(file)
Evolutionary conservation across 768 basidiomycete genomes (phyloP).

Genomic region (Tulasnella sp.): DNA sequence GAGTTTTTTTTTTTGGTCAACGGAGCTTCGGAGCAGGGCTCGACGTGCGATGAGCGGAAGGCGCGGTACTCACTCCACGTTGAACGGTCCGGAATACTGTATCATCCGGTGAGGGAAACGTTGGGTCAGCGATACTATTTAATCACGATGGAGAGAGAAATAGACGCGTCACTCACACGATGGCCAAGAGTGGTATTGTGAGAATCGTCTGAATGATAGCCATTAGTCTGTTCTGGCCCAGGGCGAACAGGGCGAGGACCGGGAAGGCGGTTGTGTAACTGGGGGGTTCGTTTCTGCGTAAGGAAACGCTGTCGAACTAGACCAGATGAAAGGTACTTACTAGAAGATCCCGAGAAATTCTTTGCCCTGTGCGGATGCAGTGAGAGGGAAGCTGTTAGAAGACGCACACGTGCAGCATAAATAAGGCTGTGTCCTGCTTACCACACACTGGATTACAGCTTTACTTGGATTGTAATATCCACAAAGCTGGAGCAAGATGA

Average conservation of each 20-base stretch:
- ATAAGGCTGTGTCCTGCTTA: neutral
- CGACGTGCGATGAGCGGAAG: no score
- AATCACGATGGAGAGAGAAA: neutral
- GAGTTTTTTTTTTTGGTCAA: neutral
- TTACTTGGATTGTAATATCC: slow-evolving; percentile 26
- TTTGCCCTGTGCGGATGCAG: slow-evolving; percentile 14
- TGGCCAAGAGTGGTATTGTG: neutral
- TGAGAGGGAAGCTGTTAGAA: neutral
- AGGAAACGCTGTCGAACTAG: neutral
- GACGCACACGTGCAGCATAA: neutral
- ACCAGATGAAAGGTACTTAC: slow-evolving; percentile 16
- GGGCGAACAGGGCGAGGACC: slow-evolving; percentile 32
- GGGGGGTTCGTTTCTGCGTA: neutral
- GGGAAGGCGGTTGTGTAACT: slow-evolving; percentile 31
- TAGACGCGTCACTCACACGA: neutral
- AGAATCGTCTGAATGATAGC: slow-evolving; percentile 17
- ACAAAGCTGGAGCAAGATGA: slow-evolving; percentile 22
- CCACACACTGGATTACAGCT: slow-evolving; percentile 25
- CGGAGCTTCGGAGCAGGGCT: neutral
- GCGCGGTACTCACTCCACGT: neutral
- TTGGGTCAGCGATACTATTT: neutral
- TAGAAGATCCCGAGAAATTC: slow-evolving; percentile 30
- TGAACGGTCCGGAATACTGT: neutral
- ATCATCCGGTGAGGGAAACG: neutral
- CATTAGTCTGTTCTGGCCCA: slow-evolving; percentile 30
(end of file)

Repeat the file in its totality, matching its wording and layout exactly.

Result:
Evolutionary conservation across 768 basidiomycete genomes (phyloP).

Genomic region (Tulasnella sp.): DNA sequence GAGTTTTTTTTTTTGGTCAACGGAGCTTCGGAGCAGGGCTCGACGTGCGATGAGCGGAAGGCGCGGTACTCACTCCACGTTGAACGGTCCGGAATACTGTATCATCCGGTGAGGGAAACGTTGGGTCAGCGATACTATTTAATCACGATGGAGAGAGAAATAGACGCGTCACTCACACGATGGCCAAGAGTGGTATTGTGAGAATCGTCTGAATGATAGCCATTAGTCTGTTCTGGCCCAGGGCGAACAGGGCGAGGACCGGGAAGGCGGTTGTGTAACTGGGGGGTTCGTTTCTGCGTAAGGAAACGCTGTCGAACTAGACCAGATGAAAGGTACTTACTAGAAGATCCCGAGAAATTCTTTGCCCTGTGCGGATGCAGTGAGAGGGAAGCTGTTAGAAGACGCACACGTGCAGCATAAATAAGGCTGTGTCCTGCTTACCACACACTGGATTACAGCTTTACTTGGATTGTAATATCCACAAAGCTGGAGCAAGATGA

Average conservation of each 20-base stretch:
- ATAAGGCTGTGTCCTGCTTA: neutral
- CGACGTGCGATGAGCGGAAG: no score
- AATCACGATGGAGAGAGAAA: neutral
- GAGTTTTTTTTTTTGGTCAA: neutral
- TTACTTGGATTGTAATATCC: slow-evolving; percentile 26
- TTTGCCCTGTGCGGATGCAG: slow-evolving; percentile 14
- TGGCCAAGAGTGGTATTGTG: neutral
- TGAGAGGGAAGCTGTTAGAA: neutral
- AGGAAACGCTGTCGAACTAG: neutral
- GACGCACACGTGCAGCATAA: neutral
- ACCAGATGAAAGGTACTTAC: slow-evolving; percentile 16
- GGGCGAACAGGGCGAGGACC: slow-evolving; percentile 32
- GGGGGGTTCGTTTCTGCGTA: neutral
- GGGAAGGCGGTTGTGTAACT: slow-evolving; percentile 31
- TAGACGCGTCACTCACACGA: neutral
- AGAATCGTCTGAATGATAGC: slow-evolving; percentile 17
- ACAAAGCTGGAGCAAGATGA: slow-evolving; percentile 22
- CCACACACTGGATTACAGCT: slow-evolving; percentile 25
- CGGAGCTTCGGAGCAGGGCT: neutral
- GCGCGGTACTCACTCCACGT: neutral
- TTGGGTCAGCGATACTATTT: neutral
- TAGAAGATCCCGAGAAATTC: slow-evolving; percentile 30
- TGAACGGTCCGGAATACTGT: neutral
- ATCATCCGGTGAGGGAAACG: neutral
- CATTAGTCTGTTCTGGCCCA: slow-evolving; percentile 30